While Jerry, Morrissey and a handful of others conversed out of earshot, Alex mulled over his sister’s message. Annabelle had said Wolfe Manor had been declared a dangerous structure by the council and Jacob had returned to reinstate the house and grounds to their former infamous glory. Images of those centuries-old corridors and chunky dusty furniture came to mind, and Alex swore he could smell the dank and sour bouquet of his father’s favourite drop. The veil between then and now thinned more and he heard his father’s drunken ravings. Felt the slap of that belt on his skin.

      Clamping his eyes shut, Alex shook off the revulsion. As the eldest, Jacob had inherited that mausoleum but, if it’d been left to him, Alex would gladly have bulldozed the lot.

      Still, there’d been some good times as kids growing up. Alex had surrendered to a smile when Annabelle’s email also mentioned that Nathaniel, the youngest of the Wolfe clan—or of the legitimate children, at least—was tying the knot. A talent behind the lens for many years now, Annabelle was to be the official photographer. Alex had followed recent news of his actor brother in the papers … the night Nathaniel had walked out on his stage debut in the West End had caused a terrific stir. Then had come his Best Actor win last month in LA.

      Alex absently rubbed his shoulder.

      Little brother was all grown up, successful and apparently in love. Made him realise how much time had passed. How scattered they all were. He best remembered Nathaniel when he was little more than a skinny kid finding his own form of escape through entertaining his siblings, even at the expense of a backhand or two from the old man.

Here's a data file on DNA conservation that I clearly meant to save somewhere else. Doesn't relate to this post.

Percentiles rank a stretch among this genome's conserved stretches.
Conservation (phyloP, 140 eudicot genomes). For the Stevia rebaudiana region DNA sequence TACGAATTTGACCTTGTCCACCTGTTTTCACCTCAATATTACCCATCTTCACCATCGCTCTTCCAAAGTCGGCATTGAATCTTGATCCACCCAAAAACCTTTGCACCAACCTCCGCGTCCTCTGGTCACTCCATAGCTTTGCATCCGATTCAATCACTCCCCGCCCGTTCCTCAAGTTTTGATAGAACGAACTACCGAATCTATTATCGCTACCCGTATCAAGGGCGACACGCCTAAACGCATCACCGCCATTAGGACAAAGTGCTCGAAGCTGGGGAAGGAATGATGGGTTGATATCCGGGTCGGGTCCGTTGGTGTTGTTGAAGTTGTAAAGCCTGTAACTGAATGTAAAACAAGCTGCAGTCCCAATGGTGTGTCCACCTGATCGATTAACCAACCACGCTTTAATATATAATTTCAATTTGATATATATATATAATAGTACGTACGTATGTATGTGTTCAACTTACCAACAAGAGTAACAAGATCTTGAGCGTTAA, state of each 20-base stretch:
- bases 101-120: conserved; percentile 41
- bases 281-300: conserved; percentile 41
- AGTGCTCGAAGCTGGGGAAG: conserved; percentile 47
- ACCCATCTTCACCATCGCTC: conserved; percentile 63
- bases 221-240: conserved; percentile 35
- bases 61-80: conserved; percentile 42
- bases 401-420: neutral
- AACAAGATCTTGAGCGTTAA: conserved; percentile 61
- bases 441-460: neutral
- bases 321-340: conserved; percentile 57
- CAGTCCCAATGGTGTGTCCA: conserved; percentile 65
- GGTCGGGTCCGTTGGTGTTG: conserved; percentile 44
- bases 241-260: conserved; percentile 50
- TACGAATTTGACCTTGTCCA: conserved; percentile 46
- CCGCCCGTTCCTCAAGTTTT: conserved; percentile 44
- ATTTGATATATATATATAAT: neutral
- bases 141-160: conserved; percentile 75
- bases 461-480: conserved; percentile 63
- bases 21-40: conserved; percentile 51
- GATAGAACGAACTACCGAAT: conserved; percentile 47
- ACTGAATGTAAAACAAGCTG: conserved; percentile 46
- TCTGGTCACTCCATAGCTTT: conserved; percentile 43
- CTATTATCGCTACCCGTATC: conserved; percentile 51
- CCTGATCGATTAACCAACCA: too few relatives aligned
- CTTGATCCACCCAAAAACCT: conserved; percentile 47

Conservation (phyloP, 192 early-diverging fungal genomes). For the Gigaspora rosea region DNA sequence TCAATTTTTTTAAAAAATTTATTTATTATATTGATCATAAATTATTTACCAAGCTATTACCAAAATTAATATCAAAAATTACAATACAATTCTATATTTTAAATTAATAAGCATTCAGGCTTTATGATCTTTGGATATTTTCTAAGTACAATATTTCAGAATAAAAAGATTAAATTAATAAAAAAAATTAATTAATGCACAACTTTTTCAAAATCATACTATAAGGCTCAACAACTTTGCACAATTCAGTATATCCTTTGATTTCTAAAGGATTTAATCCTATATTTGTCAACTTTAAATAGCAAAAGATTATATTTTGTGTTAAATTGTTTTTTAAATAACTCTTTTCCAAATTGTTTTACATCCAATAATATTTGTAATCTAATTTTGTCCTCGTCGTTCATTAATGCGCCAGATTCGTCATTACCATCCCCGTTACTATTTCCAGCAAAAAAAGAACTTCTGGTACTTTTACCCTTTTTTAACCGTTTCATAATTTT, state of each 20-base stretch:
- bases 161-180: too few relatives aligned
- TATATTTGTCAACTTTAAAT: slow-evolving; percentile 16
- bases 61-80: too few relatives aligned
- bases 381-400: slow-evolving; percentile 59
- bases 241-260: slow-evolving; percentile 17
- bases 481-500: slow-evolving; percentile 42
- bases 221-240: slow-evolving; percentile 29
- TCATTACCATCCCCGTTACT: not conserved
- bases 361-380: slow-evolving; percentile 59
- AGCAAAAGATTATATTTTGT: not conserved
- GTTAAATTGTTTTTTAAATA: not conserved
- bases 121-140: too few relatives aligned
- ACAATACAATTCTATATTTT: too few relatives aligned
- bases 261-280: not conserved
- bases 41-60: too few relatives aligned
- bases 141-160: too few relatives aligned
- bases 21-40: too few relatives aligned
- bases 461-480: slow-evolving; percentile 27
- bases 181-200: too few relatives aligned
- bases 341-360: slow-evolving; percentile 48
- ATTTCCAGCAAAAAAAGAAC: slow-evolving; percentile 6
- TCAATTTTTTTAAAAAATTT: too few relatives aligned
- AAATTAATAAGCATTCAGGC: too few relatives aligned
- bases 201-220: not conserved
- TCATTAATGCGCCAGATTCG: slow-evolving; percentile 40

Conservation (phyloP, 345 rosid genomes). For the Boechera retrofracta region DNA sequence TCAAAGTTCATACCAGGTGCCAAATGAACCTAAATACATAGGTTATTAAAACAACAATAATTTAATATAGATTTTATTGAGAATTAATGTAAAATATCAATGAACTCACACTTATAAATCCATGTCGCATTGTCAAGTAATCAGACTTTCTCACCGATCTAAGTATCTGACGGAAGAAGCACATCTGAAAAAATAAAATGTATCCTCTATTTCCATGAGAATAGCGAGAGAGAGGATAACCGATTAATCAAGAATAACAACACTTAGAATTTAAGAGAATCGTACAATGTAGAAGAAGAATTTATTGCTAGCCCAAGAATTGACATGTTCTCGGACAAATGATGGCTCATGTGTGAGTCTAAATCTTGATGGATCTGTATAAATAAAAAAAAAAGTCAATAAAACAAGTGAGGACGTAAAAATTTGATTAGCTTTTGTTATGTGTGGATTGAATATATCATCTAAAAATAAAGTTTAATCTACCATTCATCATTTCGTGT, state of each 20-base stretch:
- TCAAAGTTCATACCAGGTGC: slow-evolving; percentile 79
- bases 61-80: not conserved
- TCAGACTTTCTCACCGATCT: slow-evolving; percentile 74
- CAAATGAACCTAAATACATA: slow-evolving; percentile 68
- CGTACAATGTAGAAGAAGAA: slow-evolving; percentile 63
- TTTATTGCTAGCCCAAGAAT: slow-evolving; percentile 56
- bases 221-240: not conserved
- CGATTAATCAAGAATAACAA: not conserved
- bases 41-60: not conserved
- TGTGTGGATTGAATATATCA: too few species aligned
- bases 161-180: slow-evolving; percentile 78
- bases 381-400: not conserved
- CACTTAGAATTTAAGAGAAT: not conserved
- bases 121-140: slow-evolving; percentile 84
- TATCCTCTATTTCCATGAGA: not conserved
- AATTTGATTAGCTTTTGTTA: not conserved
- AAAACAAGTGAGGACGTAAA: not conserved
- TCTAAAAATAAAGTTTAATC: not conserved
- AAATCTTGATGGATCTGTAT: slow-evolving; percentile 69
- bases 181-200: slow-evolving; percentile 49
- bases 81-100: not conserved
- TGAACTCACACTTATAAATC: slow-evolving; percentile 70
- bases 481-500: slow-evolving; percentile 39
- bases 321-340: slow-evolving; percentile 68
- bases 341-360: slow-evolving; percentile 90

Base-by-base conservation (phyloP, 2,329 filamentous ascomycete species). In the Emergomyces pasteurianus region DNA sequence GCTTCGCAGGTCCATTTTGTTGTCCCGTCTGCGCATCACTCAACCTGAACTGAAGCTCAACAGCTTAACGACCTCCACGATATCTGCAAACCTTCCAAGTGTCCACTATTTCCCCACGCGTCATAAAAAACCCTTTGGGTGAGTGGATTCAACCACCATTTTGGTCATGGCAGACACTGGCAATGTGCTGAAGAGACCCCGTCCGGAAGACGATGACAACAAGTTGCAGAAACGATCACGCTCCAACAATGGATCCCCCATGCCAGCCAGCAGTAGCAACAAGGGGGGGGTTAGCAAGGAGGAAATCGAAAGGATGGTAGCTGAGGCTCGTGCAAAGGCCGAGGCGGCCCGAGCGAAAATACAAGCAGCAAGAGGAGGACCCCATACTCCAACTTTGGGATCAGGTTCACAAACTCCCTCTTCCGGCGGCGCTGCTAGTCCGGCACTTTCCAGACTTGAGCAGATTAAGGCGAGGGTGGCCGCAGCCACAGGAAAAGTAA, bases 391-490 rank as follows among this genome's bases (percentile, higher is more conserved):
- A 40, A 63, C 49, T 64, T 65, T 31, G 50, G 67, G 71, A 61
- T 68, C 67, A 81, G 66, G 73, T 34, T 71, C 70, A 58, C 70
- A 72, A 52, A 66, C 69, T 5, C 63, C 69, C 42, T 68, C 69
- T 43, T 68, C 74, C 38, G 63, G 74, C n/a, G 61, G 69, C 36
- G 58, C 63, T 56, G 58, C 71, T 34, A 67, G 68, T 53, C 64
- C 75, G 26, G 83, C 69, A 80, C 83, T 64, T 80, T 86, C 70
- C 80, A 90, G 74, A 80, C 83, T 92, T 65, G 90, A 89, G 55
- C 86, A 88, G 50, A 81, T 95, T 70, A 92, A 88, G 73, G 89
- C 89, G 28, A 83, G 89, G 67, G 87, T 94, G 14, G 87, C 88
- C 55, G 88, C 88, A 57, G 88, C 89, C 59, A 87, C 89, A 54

Voices filtered in and Alex’s thoughts jumped back. Across the room it seemed Jerry and Morrissey had finished their powwow and were ready to join him again.

      His eyebrows knitted, the doctor removed his glasses. ‘I’ll attempt to reduce that joint now. The sooner it’s intact again, the better. We’re organising transport to Windsor Private for those follow-up tests.’

      ‘And when the tests come back?’ Alex asked.

      ‘There’ll be discussions with specialists to ascertain whether surgery’s needed—’

      Alex’s pulse rate spiked. ‘Whoa. Slow down. Surgery?’

      ‘—or more likely some rest combined with a rehabilitation plan. It’s not the first time this has happened. That shoulder’s going to need some time,’ Morrissey said, tapping his glasses at the air to help make his point. ‘Don’t fool yourself it won’t.’

      ‘So long as I’m back in the cockpit in time to qualify in Malaysia.’

      ‘Next weekend?’ Morrissey headed for his desk. ‘Sorry, but you can forget about that.’

      Ignoring the twist of fresh pain, Alex propped up on his left elbow and forced a wry laugh. ‘I think I’m the best judge of whether I’m fit to drive or not.’

      ‘Like you judged which tyres to kick off the race?’

      Alex slid a look over to Jerry Squires at the same time his neck went hot and a retort burned to break free. But no good would come from indulging his temper when the frustration roiling inside of him should be directed at no one other than himself. No matter which way you sliced it, he’d messed up. Now, like it or not, he needed to knuckle down and play ball … but only for a finite period and largely on his own terms. Because make no mistake—if he had to miss the next race, he’d be in Shanghai for Round Four if it killed him.

      First up he’d need to shake any press off his tail. After such a spectacular crash, questions regarding injuries and how they might impact on his career would be rife. The photographer jackals would be on the prowl, desperate to snap the shot of the season—the Fangio of his time, the great Alex Wolfe, grimacing in pain, his arm useless in a sling. Damned if he’d let the paparazzi depict him as a pitiful invalid.

      Privacy was therefore a priority. Any recuperating would happen at his reclusive Rose Bay residence in Sydney. He’d source a professional who understood and valued the unique code elite athletes lived by. Someone who was exceptional at their work but who might also appreciate a lopsided grin or possibly an invitation to dinner when he was next in town, in exchange for which